Greek Prime Minster`s Moscow Visit Angers Leaders Of Former Soviet Satellite States

  11 April 2015    Read: 787
Greek Prime Minster`s Moscow Visit Angers Leaders Of Former Soviet Satellite States
Russian President Vladimir Putin (R) and Greek Prime Minister Alexis Tsipras attend a signing ceremony at the Kremlin in Moscow, April 8, 2015. Tsipras won pledges of closer cooperation from Russia at talks in the Kremlin on Wednesday but Putin said Athens had not asked for money to ease its debt crisis
Greek Prime Minister Alexis Tsipras` visit to Moscow this week, which saw him received by Russian President Vladimir Putin, has raised the hackles of some of the country`s EU partners, particularly states that were once under the control of the former Soviet Union.

Lithuanian Prime Minister Algirdas Butkevicius branded the meeting “utterly incomprehensible,” the Irish Independent reported.

During his two-day visit to Moscow, Tsipras told Russian state news agencies that the country had blocked broader EU sanctions against Russia for its role in the conflict in Ukraine. “We used the small force we have to help avoid further sectoral sanctions,” said Tsipras, in comments cited by the Wall Street Journal. “You probably know that the position of the new Greek government is that sanctions don’t lead anywhere, they’re a dead end.”

Latvian Prime Minister Laimdota Straujuma branded these comments a “surprise,” saying Greece`s position would not affect the European consensus. Both Lithuania and Latvia were former Soviet satellite states.

In addition, Spanish Foreign Minister Jose Manuel Garcia-Margallo spoke out against Tsipras comments on Russian sanctions, telling the EU Observer: “I can`t share the opinion of the Greek prime minister. ... Once international law is re-established [in Ukraine], the time will come to look for a formula to end this state of latent tension between Russia and the European Union.”

Experts, however, saw Greece`s embrace of Moscow as little more than a negotiating tactic. “The Greeks are using Russia as a way to piss off Berlin, to frighten them. Tsipras wants to show he has other options,” Theocharis Grigoriadis, a Greece-Russia relations expert at the Free University of Berlin, told the Financial Times.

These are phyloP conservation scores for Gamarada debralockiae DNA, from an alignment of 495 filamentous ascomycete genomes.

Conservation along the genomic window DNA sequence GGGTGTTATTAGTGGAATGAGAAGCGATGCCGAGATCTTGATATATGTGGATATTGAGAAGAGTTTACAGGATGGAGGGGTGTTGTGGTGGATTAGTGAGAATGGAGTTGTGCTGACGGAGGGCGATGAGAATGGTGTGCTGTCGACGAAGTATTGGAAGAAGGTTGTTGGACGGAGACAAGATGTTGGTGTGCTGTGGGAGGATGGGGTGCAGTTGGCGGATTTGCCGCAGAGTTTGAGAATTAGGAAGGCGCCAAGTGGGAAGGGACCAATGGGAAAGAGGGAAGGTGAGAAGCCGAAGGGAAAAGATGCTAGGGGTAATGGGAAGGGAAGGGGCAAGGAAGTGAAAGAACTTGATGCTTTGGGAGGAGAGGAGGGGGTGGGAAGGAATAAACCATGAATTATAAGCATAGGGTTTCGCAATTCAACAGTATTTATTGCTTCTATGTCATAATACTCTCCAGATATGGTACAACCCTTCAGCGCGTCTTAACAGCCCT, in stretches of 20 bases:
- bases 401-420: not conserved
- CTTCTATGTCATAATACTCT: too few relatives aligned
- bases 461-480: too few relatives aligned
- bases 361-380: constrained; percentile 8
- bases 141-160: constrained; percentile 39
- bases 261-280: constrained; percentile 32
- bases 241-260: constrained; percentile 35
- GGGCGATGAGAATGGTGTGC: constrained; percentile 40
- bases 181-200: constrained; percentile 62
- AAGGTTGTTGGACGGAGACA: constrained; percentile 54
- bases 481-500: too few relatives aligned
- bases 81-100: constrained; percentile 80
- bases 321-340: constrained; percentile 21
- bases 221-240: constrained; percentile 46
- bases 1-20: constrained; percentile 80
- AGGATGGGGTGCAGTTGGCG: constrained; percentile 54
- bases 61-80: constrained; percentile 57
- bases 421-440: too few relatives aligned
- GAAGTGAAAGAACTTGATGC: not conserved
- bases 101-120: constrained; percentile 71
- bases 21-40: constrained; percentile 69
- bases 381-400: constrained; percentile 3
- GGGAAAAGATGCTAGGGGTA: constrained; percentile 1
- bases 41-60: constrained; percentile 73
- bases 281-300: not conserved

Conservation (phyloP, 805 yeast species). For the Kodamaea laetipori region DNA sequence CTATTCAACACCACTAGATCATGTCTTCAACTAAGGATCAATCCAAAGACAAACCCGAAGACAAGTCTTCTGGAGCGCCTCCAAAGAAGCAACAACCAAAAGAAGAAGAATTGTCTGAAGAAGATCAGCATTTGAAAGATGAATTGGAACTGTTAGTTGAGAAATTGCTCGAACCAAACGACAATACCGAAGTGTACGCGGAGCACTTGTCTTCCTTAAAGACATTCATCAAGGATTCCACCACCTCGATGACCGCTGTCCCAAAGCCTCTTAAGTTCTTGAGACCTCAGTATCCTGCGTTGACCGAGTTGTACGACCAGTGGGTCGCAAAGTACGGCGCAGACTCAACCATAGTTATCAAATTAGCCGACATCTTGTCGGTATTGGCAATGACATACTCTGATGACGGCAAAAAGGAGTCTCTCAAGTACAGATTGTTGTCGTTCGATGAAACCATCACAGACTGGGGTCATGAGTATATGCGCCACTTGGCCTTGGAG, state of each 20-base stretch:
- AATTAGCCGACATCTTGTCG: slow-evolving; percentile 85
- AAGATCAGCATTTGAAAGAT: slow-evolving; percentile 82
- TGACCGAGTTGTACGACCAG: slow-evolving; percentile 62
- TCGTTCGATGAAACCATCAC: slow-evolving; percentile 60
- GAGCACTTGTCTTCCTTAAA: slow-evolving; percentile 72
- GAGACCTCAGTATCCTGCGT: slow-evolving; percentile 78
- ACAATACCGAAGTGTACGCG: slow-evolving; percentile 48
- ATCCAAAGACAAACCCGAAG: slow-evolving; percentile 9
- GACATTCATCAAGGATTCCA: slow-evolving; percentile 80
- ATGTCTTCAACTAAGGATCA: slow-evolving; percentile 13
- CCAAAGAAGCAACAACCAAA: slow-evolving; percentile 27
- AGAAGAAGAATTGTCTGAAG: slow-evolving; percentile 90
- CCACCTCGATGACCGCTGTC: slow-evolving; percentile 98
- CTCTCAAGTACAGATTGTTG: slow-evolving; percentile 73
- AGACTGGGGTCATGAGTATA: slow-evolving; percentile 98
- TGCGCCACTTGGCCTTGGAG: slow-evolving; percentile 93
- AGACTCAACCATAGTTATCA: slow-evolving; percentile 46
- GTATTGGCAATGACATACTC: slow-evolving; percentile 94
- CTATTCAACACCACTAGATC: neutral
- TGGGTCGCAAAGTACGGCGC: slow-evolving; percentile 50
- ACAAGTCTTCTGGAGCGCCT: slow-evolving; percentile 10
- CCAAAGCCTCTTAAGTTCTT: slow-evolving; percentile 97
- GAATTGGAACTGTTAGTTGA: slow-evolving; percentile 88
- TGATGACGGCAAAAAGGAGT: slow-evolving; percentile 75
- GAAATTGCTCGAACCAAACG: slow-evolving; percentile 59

“But he has no intention of making Greece a Russian satellite. The Russians know that. The Germans know that. It is pure theatre, a Greek game, and I’m afraid it looks like a poodle trying to scare a lion.”

The Economist magazine branded Tsipras` visit to Moscow as an example of “gesture politics,” which was likely aimed at shoring up support from some former communist party members of his coalition government, who have been critical of its handling of negotiations with international creditors.

The Greek prime minister`s visit to Moscow was not the only action it took to stir up tension with its EU creditors. The country ratcheted up pressure on Germany, in its ongoing pursuit of reparations for the Nazi occupation of Greece during World War II.

The country`s defense ministry published a video Friday, featuring rare footage filmed during the Nazi occupation of Greece. The film (which can be viewed here, and features disturbing scenes) shows children suffering from malnutrition and emaciated adults, a situation it says was caused by a loan Greece was forced to give the Nazi regime.

On Tuesday, Greece demanded 278.7 billion euros ($303 billion) in war reparations from Germany, a request the German economy minister branded as "stupid," the Guardian reported.

Greece is hoping to reach a deal with creditors to unlock 7.2 billion euros ($7.8 billion) in bailout funding, which it needs to avoid default on future loan obligations.

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